The recently filed federal whistleblower lawsuit alleging that tens of billions of dollars in improper payments were made to insurers by Medicare Advantage over the course of several years could be just the tip of the iceberg, according to the attorneys for the plaintiff in the case.
The suit was filed under the False Claims Act by Benjamin Poehling, a Minnesota resident who once worked for UnitedHealth Group (UHG). In an interview exclusive to RACmonitor, the attorneys representing Poehling in the case, Mary Inman and Tim McCormack of the law firm Constantine Cannon LLP, explained some of the details regarding their client’s allegations – including the fact that widespread misconduct on the part of some of the nation’s largest healthcare insurers may remain ongoing.
“Although some health plans are trying to be more compliant, risk adjustment fraud remains widespread because unscrupulous health plans have so much to gain financially,” the pair wrote in response to questions sent via email. “Judging from the references in the Government’s filings in this case to an active investigation of risk adjustment practices at UHG’s competitor health plans, we are likely to see more revelations about fraud in the risk adjustment arena in the future.”
Inman and McCormack noted that Poehling’s lawsuit only addresses UnitedHealth’s risk adjustment practices from 2007 through 2012, when he left the company. During that period, they added, although individual risk adjustment programs and practices changed, the fundamental alleged misconduct continued.
At the heart of the issue, as the New York Times reported when it broke the story earlier this month, was not only that finance directors like Poehling allegedly managed projects designed to make patients look sicker than they were by scouring patients’ health records electronically and finding ways to manipulate diagnosis codes, but also that bonuses were issued when teams hit their revenue targets – but not when patients saw better health outcomes or the accuracy of patient charts improved.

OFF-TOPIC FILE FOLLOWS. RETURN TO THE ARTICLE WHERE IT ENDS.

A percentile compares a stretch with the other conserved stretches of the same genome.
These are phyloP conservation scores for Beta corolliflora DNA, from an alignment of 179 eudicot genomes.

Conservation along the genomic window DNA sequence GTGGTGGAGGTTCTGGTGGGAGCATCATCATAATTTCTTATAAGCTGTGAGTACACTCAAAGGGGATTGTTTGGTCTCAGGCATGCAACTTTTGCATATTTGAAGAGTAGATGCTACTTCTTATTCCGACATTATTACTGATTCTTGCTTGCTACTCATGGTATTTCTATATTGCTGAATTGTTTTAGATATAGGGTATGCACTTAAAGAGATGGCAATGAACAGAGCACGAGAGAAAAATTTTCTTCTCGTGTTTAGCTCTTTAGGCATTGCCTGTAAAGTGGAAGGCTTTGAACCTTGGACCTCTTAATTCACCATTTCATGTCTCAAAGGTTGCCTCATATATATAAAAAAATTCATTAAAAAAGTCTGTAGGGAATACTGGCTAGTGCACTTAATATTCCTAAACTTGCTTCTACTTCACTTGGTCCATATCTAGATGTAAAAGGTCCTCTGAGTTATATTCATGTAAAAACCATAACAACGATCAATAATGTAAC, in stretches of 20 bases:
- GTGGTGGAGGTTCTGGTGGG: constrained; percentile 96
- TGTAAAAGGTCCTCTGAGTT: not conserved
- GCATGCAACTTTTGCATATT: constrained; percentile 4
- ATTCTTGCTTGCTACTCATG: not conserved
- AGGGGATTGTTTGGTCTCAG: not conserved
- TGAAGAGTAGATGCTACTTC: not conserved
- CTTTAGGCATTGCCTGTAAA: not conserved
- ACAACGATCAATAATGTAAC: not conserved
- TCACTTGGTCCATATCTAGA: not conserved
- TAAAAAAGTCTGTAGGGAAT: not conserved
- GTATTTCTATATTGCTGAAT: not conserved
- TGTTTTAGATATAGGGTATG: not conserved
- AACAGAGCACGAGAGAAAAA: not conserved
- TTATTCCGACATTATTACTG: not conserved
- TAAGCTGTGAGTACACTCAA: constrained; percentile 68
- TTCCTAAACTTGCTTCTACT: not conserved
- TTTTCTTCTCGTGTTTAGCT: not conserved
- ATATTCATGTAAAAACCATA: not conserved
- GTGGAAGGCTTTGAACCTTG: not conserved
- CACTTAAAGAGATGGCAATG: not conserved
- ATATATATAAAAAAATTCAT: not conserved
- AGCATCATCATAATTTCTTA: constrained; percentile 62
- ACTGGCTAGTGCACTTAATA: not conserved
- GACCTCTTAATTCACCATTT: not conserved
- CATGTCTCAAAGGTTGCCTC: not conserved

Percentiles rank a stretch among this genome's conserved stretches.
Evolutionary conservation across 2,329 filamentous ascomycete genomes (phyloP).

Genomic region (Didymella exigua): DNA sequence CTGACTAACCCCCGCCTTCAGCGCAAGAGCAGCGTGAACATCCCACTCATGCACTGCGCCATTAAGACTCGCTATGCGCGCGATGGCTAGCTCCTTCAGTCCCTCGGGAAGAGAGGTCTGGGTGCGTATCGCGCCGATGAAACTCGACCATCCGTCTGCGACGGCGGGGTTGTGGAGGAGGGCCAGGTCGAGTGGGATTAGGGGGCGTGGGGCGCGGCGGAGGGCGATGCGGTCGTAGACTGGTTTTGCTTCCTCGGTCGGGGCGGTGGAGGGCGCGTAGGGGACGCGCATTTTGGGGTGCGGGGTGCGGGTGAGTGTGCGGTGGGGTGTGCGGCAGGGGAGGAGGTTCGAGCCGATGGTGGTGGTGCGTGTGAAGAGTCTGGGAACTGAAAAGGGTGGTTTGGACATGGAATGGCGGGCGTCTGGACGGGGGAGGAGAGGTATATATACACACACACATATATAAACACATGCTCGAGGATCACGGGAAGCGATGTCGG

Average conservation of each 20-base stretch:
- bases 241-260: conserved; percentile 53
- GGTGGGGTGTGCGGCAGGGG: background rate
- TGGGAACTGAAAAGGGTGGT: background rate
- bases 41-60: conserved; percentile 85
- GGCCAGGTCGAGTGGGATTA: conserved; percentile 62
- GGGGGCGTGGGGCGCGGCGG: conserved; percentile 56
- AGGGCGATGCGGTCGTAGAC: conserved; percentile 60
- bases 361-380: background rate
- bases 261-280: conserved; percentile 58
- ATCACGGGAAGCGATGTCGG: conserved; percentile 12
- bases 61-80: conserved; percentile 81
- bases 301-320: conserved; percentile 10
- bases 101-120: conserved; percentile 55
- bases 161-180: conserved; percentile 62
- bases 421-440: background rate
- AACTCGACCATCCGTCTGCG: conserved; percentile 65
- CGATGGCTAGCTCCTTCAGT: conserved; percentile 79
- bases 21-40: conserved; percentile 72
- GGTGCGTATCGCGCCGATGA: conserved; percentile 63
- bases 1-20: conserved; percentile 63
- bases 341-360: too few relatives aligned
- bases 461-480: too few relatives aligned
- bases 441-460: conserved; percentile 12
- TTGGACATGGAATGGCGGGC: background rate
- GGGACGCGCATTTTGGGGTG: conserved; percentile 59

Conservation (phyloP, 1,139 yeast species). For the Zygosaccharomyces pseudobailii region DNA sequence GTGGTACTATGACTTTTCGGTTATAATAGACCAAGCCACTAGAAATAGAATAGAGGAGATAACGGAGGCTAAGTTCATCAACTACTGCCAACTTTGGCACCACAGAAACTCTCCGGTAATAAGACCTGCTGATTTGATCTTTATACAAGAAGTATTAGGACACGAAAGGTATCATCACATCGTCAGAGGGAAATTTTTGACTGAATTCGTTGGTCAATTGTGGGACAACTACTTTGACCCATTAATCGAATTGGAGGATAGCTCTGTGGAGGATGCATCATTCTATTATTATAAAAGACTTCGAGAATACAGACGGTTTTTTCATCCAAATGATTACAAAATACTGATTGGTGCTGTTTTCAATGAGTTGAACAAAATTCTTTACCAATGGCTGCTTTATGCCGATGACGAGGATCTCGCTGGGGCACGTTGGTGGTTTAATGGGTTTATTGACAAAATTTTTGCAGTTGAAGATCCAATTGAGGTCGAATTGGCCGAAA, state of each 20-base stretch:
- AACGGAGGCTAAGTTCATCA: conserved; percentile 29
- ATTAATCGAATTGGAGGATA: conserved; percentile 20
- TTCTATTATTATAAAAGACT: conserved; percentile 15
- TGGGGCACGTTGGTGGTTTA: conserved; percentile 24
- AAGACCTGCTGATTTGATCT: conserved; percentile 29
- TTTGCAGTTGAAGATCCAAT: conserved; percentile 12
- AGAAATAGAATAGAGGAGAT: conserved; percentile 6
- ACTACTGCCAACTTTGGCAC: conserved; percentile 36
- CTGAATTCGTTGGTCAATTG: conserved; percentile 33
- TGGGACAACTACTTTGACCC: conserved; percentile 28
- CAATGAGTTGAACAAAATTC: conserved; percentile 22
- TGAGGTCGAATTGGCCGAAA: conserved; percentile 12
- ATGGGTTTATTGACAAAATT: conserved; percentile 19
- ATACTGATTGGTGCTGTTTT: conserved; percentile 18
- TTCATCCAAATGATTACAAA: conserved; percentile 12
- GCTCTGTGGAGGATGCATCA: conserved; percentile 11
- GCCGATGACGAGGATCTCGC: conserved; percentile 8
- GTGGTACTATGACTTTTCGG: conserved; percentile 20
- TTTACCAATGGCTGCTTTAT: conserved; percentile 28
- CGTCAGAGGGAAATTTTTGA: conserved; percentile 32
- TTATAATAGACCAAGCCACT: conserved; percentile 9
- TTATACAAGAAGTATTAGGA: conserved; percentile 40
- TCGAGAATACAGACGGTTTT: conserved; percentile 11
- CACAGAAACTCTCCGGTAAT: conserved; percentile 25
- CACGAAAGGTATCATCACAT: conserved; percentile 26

“A key takeaway here is that UHG’s national chart review program only looked for conditions that risk-adjusted,” Inman and McCormack said. “If it didn’t risk-adjust, UHG didn’t look for it, regardless of how serious a condition it was.”
The two attorneys confirmed that Poehling’s decision to file his lawsuit wasn’t an easy one, and commented generally on the prospect of more plaintiffs like him coming forward.
“Mr. Poehling tried for several years to change the system from within, but later came to believe that UHG ultimately was not going to fix the problems, despite (his) best efforts,” they said. “Whistleblowers need to be prepared for the long haul. Whistleblowing is not an easy process, even when you bring forward incredibly detailed and sophisticated information like Mr. Poehling did here.”
“It takes the Government a long time to investigate these cases. It is an arduous process to help the Government get to the finish line,” they added. “Filing the complaint is just the beginning.”